After a prefatory opening chapter, Todorov begins his study of twentieth century criticism with a chapter on Russian Formalism. The Formalist movement flourished in the period between World War I and the late 1920’s, when it was stifled by Stalinist repression. Not until the 1960’s did the writings of most of the leading Formalists become widely known in the West; Todorov, who translated important Formalist texts into French, played a significant part in giving their ideas currency.

Todorov briefly traces the evolution of his own attitude toward the Formalists, from the “astonishment” of discovery to the more detached and somewhat skeptical perspective from which he now views their works. The bulk of the chapter centers on the key Formalist concept of “poetic language”: the notion that the language of poetry (and, to a certain extent, of artistic prose) differs from ordinary language in that the latter is self-effacing (ordinary language serves a communicative purpose but does not draw attention to itself) while the former “is its own end, and no longer a means.” Discussing the contradictory development of this concept in the works of such leading Formalists as Roman Jakobson, Viktor Shklovskij, Boris Èjxenbaum, and Juri Tynjanov, Todorov suggests that the doctrine of the autonomous or “autotelic” nature of poetic language is untenable.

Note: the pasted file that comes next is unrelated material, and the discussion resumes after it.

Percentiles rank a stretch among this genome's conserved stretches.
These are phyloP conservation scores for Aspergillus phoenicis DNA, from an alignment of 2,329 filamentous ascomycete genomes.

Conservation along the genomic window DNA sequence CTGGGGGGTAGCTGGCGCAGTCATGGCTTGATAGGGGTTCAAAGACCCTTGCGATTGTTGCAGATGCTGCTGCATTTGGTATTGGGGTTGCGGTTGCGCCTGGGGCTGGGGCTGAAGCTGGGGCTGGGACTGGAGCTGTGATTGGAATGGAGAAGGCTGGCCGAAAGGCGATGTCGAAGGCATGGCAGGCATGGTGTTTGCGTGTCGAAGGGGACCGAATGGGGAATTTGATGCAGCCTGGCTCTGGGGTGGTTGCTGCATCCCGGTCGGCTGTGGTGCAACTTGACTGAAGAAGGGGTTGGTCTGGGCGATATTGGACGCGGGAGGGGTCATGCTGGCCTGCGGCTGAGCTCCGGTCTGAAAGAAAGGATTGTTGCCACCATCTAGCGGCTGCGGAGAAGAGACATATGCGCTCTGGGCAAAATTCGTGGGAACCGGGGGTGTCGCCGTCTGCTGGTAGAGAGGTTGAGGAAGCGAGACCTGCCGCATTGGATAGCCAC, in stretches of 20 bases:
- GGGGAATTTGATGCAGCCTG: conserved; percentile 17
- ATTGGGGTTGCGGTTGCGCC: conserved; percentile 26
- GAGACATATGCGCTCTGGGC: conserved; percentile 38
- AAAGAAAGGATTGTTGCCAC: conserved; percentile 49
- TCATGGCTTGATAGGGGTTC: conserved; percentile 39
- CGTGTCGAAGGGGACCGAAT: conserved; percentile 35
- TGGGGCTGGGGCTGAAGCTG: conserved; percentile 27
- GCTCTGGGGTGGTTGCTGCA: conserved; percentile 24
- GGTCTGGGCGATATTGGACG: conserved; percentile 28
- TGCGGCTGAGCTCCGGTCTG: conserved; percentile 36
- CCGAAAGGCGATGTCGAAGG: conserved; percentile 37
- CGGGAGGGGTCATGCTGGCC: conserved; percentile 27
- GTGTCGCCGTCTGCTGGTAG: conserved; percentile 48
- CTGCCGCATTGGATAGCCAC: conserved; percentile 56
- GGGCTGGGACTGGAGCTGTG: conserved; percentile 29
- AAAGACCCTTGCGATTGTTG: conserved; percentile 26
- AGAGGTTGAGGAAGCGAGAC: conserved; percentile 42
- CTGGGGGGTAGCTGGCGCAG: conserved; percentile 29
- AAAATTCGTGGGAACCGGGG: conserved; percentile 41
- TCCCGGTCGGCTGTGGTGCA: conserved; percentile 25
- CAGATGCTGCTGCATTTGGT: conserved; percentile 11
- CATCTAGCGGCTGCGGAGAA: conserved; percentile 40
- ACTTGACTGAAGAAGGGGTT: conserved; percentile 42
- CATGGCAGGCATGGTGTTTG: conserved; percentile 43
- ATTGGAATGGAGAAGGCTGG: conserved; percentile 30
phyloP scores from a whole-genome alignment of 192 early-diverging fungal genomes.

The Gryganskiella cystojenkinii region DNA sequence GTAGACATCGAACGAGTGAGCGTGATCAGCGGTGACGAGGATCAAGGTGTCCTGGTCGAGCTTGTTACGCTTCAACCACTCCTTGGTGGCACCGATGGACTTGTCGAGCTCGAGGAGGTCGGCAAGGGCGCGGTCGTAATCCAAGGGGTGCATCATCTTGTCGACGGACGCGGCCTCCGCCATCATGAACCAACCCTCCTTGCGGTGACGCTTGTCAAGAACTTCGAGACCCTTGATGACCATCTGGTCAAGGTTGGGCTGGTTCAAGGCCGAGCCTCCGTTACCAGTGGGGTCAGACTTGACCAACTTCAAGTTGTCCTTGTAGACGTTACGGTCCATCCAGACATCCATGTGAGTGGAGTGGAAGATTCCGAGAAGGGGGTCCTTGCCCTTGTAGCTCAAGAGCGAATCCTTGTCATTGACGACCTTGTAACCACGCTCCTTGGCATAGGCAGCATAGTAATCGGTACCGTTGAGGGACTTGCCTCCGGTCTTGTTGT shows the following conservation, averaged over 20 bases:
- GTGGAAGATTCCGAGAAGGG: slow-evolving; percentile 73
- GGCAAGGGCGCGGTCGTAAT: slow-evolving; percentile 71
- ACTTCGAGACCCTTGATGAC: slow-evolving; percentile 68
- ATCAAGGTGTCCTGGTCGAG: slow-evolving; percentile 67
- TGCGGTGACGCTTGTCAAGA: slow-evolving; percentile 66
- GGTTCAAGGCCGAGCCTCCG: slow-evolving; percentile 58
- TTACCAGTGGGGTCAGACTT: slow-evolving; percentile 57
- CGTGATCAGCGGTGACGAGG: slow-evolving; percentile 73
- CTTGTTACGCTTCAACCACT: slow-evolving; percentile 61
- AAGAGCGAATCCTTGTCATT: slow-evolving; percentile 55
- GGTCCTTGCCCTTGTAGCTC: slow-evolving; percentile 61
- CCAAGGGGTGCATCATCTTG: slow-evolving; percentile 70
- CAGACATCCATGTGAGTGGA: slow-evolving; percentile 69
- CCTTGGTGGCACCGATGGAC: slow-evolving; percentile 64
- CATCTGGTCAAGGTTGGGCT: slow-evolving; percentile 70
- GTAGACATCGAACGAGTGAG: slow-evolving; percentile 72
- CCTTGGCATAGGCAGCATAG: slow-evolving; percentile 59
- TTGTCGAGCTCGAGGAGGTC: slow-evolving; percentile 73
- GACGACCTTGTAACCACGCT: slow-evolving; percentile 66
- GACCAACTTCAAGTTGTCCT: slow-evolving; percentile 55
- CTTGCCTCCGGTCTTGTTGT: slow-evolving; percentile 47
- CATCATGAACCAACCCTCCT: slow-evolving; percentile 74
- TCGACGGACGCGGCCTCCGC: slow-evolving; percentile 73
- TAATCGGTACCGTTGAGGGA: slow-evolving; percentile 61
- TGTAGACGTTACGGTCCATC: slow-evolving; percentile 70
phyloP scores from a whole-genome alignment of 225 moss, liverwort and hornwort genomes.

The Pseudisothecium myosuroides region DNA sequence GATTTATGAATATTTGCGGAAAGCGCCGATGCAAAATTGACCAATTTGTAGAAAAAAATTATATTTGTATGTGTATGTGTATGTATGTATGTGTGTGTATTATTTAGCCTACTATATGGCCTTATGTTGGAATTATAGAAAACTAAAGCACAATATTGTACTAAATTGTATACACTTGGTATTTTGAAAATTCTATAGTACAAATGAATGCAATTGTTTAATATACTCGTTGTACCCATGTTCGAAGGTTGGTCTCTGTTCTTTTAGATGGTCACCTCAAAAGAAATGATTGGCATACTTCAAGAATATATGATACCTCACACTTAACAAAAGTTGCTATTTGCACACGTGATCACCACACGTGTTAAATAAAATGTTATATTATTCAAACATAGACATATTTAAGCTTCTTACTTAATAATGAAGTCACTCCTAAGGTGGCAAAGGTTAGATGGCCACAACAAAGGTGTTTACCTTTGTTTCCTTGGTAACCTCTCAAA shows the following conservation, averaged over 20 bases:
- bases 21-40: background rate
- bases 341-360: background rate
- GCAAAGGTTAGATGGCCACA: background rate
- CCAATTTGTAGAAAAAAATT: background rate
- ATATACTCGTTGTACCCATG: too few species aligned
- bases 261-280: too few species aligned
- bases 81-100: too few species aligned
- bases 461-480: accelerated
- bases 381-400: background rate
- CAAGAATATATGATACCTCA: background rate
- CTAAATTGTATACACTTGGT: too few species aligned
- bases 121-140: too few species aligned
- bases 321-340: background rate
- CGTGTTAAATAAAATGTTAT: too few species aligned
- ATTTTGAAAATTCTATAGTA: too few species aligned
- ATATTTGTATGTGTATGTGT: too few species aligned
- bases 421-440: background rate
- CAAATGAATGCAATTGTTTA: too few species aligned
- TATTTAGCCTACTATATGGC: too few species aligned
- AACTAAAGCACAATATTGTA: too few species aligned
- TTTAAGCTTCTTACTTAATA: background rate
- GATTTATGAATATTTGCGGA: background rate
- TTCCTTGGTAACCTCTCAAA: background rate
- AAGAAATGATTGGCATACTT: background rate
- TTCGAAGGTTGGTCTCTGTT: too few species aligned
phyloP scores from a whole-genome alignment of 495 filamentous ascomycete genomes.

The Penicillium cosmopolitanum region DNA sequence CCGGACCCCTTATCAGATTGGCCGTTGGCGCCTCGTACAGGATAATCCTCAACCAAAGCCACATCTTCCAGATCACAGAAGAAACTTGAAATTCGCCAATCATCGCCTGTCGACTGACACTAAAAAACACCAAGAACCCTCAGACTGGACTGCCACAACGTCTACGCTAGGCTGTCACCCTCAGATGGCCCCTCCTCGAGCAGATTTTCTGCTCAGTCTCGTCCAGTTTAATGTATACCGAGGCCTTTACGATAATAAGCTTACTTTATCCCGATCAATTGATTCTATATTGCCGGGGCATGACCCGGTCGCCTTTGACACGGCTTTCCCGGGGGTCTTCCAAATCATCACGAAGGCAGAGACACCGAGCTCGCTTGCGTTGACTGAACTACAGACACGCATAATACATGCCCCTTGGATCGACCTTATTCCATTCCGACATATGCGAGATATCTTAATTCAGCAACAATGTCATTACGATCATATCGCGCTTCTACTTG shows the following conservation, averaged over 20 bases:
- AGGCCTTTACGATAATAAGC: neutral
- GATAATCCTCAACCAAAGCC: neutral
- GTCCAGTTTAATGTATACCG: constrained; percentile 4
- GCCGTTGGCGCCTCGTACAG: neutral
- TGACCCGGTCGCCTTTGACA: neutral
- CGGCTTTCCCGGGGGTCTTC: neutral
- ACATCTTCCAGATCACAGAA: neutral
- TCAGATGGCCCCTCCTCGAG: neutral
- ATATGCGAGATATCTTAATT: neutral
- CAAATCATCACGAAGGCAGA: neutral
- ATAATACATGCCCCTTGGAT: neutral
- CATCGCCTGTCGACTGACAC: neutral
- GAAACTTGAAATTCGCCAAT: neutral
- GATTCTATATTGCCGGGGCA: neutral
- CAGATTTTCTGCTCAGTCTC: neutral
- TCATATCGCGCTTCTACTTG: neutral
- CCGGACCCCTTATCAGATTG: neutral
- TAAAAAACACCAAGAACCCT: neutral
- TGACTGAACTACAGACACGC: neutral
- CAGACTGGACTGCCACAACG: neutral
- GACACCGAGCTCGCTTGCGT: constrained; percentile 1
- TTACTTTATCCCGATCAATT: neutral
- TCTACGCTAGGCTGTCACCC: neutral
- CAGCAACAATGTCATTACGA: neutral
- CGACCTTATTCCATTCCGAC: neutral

In the next chapter, Todorov examines the critical precepts of two creative writers who were linked by their interest in the possibilities of the epic for the modern age: Alfred Döblin and Bertolt Brecht. Döblin, the prominent German writer, was celebrated particularly for the epic qualities of his major writings; he composed rather general critical studies which were meant to distinguish the novel from narrative fiction of the sort his works exemplified. Döblin’s claims, however, may not be entirely persuasive; in Todorov’s view his ideal of exemplary characters and situations may have yielded a false antinomy of individualism and collectivism. Another view of the epic was applied to the theater by Brecht; though he tended to associate this conception with Döblin, with outwardly similar consequences, Brecht maintained that drama was a more suitable genre for the realization of ideological purposes. Instead of urging that audiences and readers should identify with stage characters, Brecht proposed that devices promoting effects of alienation or estrangement should be employed to produce a sense of subjective distance. Thus, there would be no preoccupation with individual, as against dogmatic, problems. Nevertheless, even with the resolution of political controversies in a manner that appeared preordained and inflexible, Brecht’s stage works demonstrated creative skill and adeptness on a higher level; indeed, Todorov maintains that in his plays Brecht was able to avoid the...

(The entire section is 2391 words.)


(Literary Masterpieces, Volume 7)

Choice. XXV, July, 1988, p. 1690.

The New York Times Book Review. XCIII, January 10, 1988, p. 30.